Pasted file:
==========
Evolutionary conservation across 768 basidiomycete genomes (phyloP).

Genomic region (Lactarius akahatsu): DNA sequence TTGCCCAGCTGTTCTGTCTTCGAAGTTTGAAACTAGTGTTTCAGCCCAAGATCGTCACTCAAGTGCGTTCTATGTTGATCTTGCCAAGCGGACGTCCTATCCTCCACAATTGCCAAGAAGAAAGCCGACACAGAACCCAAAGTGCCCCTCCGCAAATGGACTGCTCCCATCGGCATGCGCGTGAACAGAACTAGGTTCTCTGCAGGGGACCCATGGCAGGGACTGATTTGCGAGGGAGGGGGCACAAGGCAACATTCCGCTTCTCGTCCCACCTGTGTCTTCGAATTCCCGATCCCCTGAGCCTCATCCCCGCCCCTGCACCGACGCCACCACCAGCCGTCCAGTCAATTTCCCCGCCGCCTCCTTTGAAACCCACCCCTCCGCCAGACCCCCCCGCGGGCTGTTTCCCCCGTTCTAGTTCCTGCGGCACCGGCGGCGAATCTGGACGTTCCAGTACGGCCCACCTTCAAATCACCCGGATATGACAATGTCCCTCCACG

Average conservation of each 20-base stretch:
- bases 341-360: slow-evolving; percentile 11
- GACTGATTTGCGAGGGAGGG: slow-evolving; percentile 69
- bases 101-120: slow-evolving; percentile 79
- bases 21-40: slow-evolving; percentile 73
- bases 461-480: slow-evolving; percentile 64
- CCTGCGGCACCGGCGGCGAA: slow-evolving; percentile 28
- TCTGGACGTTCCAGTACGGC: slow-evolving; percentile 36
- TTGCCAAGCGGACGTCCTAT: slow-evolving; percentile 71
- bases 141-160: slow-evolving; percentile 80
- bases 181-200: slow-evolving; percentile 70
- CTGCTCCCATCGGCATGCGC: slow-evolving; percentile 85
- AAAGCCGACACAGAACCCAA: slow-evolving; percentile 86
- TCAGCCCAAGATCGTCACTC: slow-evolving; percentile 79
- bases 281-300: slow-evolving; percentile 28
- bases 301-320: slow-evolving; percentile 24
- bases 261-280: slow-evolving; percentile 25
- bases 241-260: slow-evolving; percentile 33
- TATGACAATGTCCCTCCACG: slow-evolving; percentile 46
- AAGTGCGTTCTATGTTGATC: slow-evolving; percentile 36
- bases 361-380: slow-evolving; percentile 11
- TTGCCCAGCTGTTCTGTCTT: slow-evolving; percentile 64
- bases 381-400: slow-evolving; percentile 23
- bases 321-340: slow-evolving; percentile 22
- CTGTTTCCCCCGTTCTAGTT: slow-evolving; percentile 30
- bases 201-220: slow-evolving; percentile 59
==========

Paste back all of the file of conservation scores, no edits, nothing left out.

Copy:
Evolutionary conservation across 768 basidiomycete genomes (phyloP).

Genomic region (Lactarius akahatsu): DNA sequence TTGCCCAGCTGTTCTGTCTTCGAAGTTTGAAACTAGTGTTTCAGCCCAAGATCGTCACTCAAGTGCGTTCTATGTTGATCTTGCCAAGCGGACGTCCTATCCTCCACAATTGCCAAGAAGAAAGCCGACACAGAACCCAAAGTGCCCCTCCGCAAATGGACTGCTCCCATCGGCATGCGCGTGAACAGAACTAGGTTCTCTGCAGGGGACCCATGGCAGGGACTGATTTGCGAGGGAGGGGGCACAAGGCAACATTCCGCTTCTCGTCCCACCTGTGTCTTCGAATTCCCGATCCCCTGAGCCTCATCCCCGCCCCTGCACCGACGCCACCACCAGCCGTCCAGTCAATTTCCCCGCCGCCTCCTTTGAAACCCACCCCTCCGCCAGACCCCCCCGCGGGCTGTTTCCCCCGTTCTAGTTCCTGCGGCACCGGCGGCGAATCTGGACGTTCCAGTACGGCCCACCTTCAAATCACCCGGATATGACAATGTCCCTCCACG

Average conservation of each 20-base stretch:
- bases 341-360: slow-evolving; percentile 11
- GACTGATTTGCGAGGGAGGG: slow-evolving; percentile 69
- bases 101-120: slow-evolving; percentile 79
- bases 21-40: slow-evolving; percentile 73
- bases 461-480: slow-evolving; percentile 64
- CCTGCGGCACCGGCGGCGAA: slow-evolving; percentile 28
- TCTGGACGTTCCAGTACGGC: slow-evolving; percentile 36
- TTGCCAAGCGGACGTCCTAT: slow-evolving; percentile 71
- bases 141-160: slow-evolving; percentile 80
- bases 181-200: slow-evolving; percentile 70
- CTGCTCCCATCGGCATGCGC: slow-evolving; percentile 85
- AAAGCCGACACAGAACCCAA: slow-evolving; percentile 86
- TCAGCCCAAGATCGTCACTC: slow-evolving; percentile 79
- bases 281-300: slow-evolving; percentile 28
- bases 301-320: slow-evolving; percentile 24
- bases 261-280: slow-evolving; percentile 25
- bases 241-260: slow-evolving; percentile 33
- TATGACAATGTCCCTCCACG: slow-evolving; percentile 46
- AAGTGCGTTCTATGTTGATC: slow-evolving; percentile 36
- bases 361-380: slow-evolving; percentile 11
- TTGCCCAGCTGTTCTGTCTT: slow-evolving; percentile 64
- bases 381-400: slow-evolving; percentile 23
- bases 321-340: slow-evolving; percentile 22
- CTGTTTCCCCCGTTCTAGTT: slow-evolving; percentile 30
- bases 201-220: slow-evolving; percentile 59